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BIHAR AND ORISSA RESEARCH SOCIETY
For the year 1916,
Darbhanga. The Hon'ble Maharaja Bahadur Sir Ravaneswar Prasad Singh, K.C.I.E.,
'The Hon'ble Mr. (. E. A. W. Oldham, 1.C.S.
General Secretari. babu Sarat Chandra Roy, M.A., B.L.
Joint-Secretary Professor Jogindra Nath Samaddar, B.A.
Treasurer. S. Sinha, Esq., Bar.-at. Law.
Departmental Secretaries. Secretaries for History Section-K. P. Jayaswal, Esq., M.A., Bar.-at.
Law, and Professor J. N. Samaddar, B.A. Secretary for Archæology and Numismatics-1. B. Spooner, Esq.,
B.A, Ph.D. Secretary for Antbropology and Folli-lore--Babu S. C. Roy, M.A., B.L. "ecretaries for Philology- Mahamahopadhyaya Pandit Hara Prasad
Shastri, M.A., C.I.E., and Nawab Shams-ul-'Ulama Saiyid
(Continued on page 3 of cover.)
BIHAR AND ORISSA
The Annual Presidential Address.
By His Honour Sir Edward Gait, K.C.S.I., C.I.E. GENTLEMEN,
It will be convenient if I take the opportunity of our first annual general meeting to give you a brief account of the progress which has been made by the Bihār and Orissa Research Society since it came into existence a year ago. The proceedings of the inaugural meeting, presided over by Sir Charles Bayley, which was held on the 20th January 1915, have been printed in the first number of our Journal, together with the rules of the Society as finally passed by the Council.
Up to date 199 persons have been approved by the Council as members of our Society in addition to the gentlemen who joined it at the start. There are also seventeen candidates for election at the present moment, and if these are all elected, our total membership will amount to 254. This, I think, is a fairly satisfactory result for our first year.
At our inaugural meeting Mr. Sachhidananda Sinha. nounced his intention of presenting his valuable library to the Society, and we hoped that this generous gift would be emulated by others. This I regret to say, has not yet been the case,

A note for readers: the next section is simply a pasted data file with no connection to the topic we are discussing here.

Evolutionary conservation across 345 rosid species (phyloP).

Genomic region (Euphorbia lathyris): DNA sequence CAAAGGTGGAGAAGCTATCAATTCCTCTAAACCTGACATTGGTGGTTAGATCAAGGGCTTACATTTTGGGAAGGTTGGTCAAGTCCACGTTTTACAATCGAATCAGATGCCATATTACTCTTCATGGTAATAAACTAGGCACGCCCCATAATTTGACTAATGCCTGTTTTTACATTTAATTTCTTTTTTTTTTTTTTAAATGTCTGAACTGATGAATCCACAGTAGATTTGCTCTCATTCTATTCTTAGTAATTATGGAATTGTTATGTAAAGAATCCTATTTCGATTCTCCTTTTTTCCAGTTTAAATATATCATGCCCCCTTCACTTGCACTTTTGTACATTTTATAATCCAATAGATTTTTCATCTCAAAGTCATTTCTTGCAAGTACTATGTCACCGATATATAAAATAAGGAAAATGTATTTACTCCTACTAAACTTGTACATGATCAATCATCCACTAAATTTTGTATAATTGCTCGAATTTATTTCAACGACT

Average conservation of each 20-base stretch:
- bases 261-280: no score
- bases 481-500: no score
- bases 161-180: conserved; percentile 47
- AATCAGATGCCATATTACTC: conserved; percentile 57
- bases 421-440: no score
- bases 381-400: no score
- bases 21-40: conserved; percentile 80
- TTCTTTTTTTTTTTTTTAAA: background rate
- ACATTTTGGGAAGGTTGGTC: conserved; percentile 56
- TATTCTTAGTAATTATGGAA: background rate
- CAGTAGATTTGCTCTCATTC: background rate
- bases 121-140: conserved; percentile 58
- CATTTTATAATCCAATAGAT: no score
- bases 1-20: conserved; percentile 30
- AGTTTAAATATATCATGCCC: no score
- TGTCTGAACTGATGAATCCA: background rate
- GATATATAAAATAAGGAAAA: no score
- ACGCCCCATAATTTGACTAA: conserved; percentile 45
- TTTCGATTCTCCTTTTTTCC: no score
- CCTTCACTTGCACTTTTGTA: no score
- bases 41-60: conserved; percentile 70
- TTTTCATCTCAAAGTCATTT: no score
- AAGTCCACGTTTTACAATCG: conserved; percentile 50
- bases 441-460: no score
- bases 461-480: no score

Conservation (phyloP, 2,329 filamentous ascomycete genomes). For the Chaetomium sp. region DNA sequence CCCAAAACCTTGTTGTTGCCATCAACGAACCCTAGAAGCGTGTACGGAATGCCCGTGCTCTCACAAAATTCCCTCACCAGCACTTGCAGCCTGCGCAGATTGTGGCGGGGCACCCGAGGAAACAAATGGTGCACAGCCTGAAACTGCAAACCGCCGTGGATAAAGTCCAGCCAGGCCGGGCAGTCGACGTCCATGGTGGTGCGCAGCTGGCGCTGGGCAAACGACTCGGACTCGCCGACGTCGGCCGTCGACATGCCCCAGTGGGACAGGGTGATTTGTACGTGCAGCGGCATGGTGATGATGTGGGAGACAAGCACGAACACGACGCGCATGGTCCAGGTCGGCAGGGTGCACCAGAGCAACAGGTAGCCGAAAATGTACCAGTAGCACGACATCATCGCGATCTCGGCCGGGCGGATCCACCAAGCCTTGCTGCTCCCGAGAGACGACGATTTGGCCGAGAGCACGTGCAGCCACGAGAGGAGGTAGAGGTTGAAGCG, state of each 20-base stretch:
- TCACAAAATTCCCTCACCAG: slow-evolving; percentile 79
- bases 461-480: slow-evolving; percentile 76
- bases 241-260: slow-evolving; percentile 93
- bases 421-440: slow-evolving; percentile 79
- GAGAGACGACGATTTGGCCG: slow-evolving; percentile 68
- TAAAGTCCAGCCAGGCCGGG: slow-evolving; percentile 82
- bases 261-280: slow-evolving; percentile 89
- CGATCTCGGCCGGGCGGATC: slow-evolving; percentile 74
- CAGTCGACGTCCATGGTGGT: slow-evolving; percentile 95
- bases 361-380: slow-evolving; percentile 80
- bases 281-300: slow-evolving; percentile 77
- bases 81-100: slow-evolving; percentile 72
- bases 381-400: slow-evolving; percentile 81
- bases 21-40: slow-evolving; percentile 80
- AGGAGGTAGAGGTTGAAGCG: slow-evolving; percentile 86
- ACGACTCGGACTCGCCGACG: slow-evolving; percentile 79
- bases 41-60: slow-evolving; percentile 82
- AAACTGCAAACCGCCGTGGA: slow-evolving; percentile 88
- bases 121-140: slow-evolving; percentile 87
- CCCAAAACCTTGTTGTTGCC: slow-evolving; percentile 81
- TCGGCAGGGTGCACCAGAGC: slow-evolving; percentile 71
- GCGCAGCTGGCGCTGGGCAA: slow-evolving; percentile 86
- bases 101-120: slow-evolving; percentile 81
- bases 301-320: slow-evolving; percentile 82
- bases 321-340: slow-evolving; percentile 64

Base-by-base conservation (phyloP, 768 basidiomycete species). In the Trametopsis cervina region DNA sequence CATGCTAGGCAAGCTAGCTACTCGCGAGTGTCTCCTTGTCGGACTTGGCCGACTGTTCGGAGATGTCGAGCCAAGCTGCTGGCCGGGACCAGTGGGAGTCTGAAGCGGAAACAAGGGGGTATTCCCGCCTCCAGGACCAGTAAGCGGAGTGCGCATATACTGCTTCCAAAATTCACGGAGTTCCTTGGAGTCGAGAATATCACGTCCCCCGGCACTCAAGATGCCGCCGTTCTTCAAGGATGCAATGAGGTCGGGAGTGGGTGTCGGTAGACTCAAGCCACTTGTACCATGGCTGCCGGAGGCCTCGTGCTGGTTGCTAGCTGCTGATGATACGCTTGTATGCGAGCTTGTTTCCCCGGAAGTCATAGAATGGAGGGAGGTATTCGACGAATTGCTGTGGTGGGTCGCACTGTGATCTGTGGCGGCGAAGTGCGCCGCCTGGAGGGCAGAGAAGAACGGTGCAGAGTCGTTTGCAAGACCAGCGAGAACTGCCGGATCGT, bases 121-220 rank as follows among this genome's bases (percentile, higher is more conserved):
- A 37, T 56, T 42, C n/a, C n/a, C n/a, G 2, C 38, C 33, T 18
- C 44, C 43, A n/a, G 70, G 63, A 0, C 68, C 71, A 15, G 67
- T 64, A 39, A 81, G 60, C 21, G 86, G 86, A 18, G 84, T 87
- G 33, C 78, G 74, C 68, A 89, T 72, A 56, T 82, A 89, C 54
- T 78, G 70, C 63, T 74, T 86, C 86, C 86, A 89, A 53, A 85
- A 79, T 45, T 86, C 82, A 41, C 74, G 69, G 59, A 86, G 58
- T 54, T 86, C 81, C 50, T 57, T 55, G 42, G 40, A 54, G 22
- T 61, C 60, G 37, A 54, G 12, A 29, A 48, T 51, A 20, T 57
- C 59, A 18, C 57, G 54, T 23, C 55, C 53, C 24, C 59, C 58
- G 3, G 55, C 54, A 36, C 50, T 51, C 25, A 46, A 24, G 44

and the only response we have yet had to an appeal which was made for donations for the purchase of books for our library is a donation of Rs. 100 from the Proprietor of the Aul State in Orissā, to whom our best thanks are due. still hope that before long his example will be followed by other gentlemen of means. Books of the kind we need are expensive and we cannot expect to have a really good library unless we receive liberal contributions to supplement the income from annual subscriptions.
I am glad to be able to tell you that the result of the request which was made to Government for assistance, in accordance with the Resolution proposed at the inaugural meeting by Professor Jadu Nath Sarkar, has resulted in an undertaking by Government to subscribe for a hundred copies of our Journal. This will go a good way towards meeting the ex. penditure on paper and printing. Owing to the difficulty experienced in finding a suitable private firm to undertake the work, the first two numbers of the Journal have been printed at the Gulzarbagh Government Press, but we hope shortly to arrange for a printer of our own. The Local Government have also made a contribution of Rs. 3,000 per annum, on the analogy of a similar grant made by the Bengal Government to the Asiatic Society of Bengal, to enable the Research Society to give Rs. 250 a month to our General Secretary, Babu Sarat Chandra Roy, who would not otherwise be able to devote the requisite amount of time to his research work and other duties, especially those in connection with ethnography. There are many of our members who are in a position to add to our knowledge of this important subject. It will be the Secretary's business to get into touch with such persons, to stimulate them to action and to help them with his advice, without which they would often not know how to set to work or what information is needed.
In accordance with the decision arrived at at the Council meeting held on the 6th April 1915, the Local Government were addressed with a view to the establishment of a Provincial